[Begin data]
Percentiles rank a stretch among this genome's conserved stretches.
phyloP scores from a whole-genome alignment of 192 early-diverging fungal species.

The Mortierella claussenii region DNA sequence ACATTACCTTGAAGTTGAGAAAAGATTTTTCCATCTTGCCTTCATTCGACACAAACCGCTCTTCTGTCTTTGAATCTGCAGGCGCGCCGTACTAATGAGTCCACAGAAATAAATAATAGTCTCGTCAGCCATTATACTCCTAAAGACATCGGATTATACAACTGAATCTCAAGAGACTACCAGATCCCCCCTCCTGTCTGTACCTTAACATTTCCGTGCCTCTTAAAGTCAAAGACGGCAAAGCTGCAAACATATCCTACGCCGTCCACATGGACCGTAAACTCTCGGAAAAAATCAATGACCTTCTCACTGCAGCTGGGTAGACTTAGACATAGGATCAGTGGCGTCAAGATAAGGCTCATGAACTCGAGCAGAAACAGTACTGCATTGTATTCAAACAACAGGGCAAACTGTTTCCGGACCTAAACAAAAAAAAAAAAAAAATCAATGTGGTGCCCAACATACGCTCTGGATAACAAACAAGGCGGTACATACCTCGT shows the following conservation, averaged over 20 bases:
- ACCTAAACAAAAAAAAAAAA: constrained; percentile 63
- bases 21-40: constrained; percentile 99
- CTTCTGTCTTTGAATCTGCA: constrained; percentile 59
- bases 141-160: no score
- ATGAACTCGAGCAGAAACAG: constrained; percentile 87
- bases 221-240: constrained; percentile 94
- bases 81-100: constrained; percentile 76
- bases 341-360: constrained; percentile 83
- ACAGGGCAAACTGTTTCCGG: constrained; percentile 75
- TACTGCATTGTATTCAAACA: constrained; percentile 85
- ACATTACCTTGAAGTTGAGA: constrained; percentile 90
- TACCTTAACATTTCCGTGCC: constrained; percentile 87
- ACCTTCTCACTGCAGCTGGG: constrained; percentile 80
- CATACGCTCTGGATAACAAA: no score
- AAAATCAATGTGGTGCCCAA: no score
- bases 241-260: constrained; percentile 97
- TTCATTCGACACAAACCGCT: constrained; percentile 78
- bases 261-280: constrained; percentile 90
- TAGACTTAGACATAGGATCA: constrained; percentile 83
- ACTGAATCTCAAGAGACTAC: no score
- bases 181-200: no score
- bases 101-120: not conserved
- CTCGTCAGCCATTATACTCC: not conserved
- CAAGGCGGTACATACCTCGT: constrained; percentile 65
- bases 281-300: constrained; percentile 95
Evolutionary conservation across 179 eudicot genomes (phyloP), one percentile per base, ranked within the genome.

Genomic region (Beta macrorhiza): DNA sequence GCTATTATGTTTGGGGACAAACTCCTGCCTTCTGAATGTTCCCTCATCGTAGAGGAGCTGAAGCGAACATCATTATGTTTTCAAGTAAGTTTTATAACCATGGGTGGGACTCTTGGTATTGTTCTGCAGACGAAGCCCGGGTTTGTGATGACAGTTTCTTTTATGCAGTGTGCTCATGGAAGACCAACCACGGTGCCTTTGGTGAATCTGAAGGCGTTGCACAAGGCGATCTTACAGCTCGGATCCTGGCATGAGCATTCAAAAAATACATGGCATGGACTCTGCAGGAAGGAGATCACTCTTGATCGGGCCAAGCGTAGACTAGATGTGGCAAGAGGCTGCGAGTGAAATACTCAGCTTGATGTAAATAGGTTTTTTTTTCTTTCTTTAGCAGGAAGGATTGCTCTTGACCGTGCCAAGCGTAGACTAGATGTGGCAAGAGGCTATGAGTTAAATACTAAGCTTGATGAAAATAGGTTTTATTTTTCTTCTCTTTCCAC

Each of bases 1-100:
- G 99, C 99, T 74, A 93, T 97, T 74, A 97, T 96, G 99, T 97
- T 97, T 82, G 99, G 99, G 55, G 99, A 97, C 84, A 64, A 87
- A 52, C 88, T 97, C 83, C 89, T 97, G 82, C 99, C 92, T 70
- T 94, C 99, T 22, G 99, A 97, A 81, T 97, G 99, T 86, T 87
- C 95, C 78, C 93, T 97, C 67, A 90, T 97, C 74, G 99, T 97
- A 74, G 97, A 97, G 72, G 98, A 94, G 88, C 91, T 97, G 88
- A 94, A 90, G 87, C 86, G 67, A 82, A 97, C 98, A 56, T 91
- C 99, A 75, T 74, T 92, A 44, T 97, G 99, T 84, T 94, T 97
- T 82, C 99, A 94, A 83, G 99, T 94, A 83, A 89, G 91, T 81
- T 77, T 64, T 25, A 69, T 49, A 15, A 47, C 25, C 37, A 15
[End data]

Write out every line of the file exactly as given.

Percentiles rank a stretch among this genome's conserved stretches.
phyloP scores from a whole-genome alignment of 192 early-diverging fungal species.

The Mortierella claussenii region DNA sequence ACATTACCTTGAAGTTGAGAAAAGATTTTTCCATCTTGCCTTCATTCGACACAAACCGCTCTTCTGTCTTTGAATCTGCAGGCGCGCCGTACTAATGAGTCCACAGAAATAAATAATAGTCTCGTCAGCCATTATACTCCTAAAGACATCGGATTATACAACTGAATCTCAAGAGACTACCAGATCCCCCCTCCTGTCTGTACCTTAACATTTCCGTGCCTCTTAAAGTCAAAGACGGCAAAGCTGCAAACATATCCTACGCCGTCCACATGGACCGTAAACTCTCGGAAAAAATCAATGACCTTCTCACTGCAGCTGGGTAGACTTAGACATAGGATCAGTGGCGTCAAGATAAGGCTCATGAACTCGAGCAGAAACAGTACTGCATTGTATTCAAACAACAGGGCAAACTGTTTCCGGACCTAAACAAAAAAAAAAAAAAAATCAATGTGGTGCCCAACATACGCTCTGGATAACAAACAAGGCGGTACATACCTCGT shows the following conservation, averaged over 20 bases:
- ACCTAAACAAAAAAAAAAAA: constrained; percentile 63
- bases 21-40: constrained; percentile 99
- CTTCTGTCTTTGAATCTGCA: constrained; percentile 59
- bases 141-160: no score
- ATGAACTCGAGCAGAAACAG: constrained; percentile 87
- bases 221-240: constrained; percentile 94
- bases 81-100: constrained; percentile 76
- bases 341-360: constrained; percentile 83
- ACAGGGCAAACTGTTTCCGG: constrained; percentile 75
- TACTGCATTGTATTCAAACA: constrained; percentile 85
- ACATTACCTTGAAGTTGAGA: constrained; percentile 90
- TACCTTAACATTTCCGTGCC: constrained; percentile 87
- ACCTTCTCACTGCAGCTGGG: constrained; percentile 80
- CATACGCTCTGGATAACAAA: no score
- AAAATCAATGTGGTGCCCAA: no score
- bases 241-260: constrained; percentile 97
- TTCATTCGACACAAACCGCT: constrained; percentile 78
- bases 261-280: constrained; percentile 90
- TAGACTTAGACATAGGATCA: constrained; percentile 83
- ACTGAATCTCAAGAGACTAC: no score
- bases 181-200: no score
- bases 101-120: not conserved
- CTCGTCAGCCATTATACTCC: not conserved
- CAAGGCGGTACATACCTCGT: constrained; percentile 65
- bases 281-300: constrained; percentile 95
Evolutionary conservation across 179 eudicot genomes (phyloP), one percentile per base, ranked within the genome.

Genomic region (Beta macrorhiza): DNA sequence GCTATTATGTTTGGGGACAAACTCCTGCCTTCTGAATGTTCCCTCATCGTAGAGGAGCTGAAGCGAACATCATTATGTTTTCAAGTAAGTTTTATAACCATGGGTGGGACTCTTGGTATTGTTCTGCAGACGAAGCCCGGGTTTGTGATGACAGTTTCTTTTATGCAGTGTGCTCATGGAAGACCAACCACGGTGCCTTTGGTGAATCTGAAGGCGTTGCACAAGGCGATCTTACAGCTCGGATCCTGGCATGAGCATTCAAAAAATACATGGCATGGACTCTGCAGGAAGGAGATCACTCTTGATCGGGCCAAGCGTAGACTAGATGTGGCAAGAGGCTGCGAGTGAAATACTCAGCTTGATGTAAATAGGTTTTTTTTTCTTTCTTTAGCAGGAAGGATTGCTCTTGACCGTGCCAAGCGTAGACTAGATGTGGCAAGAGGCTATGAGTTAAATACTAAGCTTGATGAAAATAGGTTTTATTTTTCTTCTCTTTCCAC

Each of bases 1-100:
- G 99, C 99, T 74, A 93, T 97, T 74, A 97, T 96, G 99, T 97
- T 97, T 82, G 99, G 99, G 55, G 99, A 97, C 84, A 64, A 87
- A 52, C 88, T 97, C 83, C 89, T 97, G 82, C 99, C 92, T 70
- T 94, C 99, T 22, G 99, A 97, A 81, T 97, G 99, T 86, T 87
- C 95, C 78, C 93, T 97, C 67, A 90, T 97, C 74, G 99, T 97
- A 74, G 97, A 97, G 72, G 98, A 94, G 88, C 91, T 97, G 88
- A 94, A 90, G 87, C 86, G 67, A 82, A 97, C 98, A 56, T 91
- C 99, A 75, T 74, T 92, A 44, T 97, G 99, T 84, T 94, T 97
- T 82, C 99, A 94, A 83, G 99, T 94, A 83, A 89, G 91, T 81
- T 77, T 64, T 25, A 69, T 49, A 15, A 47, C 25, C 37, A 15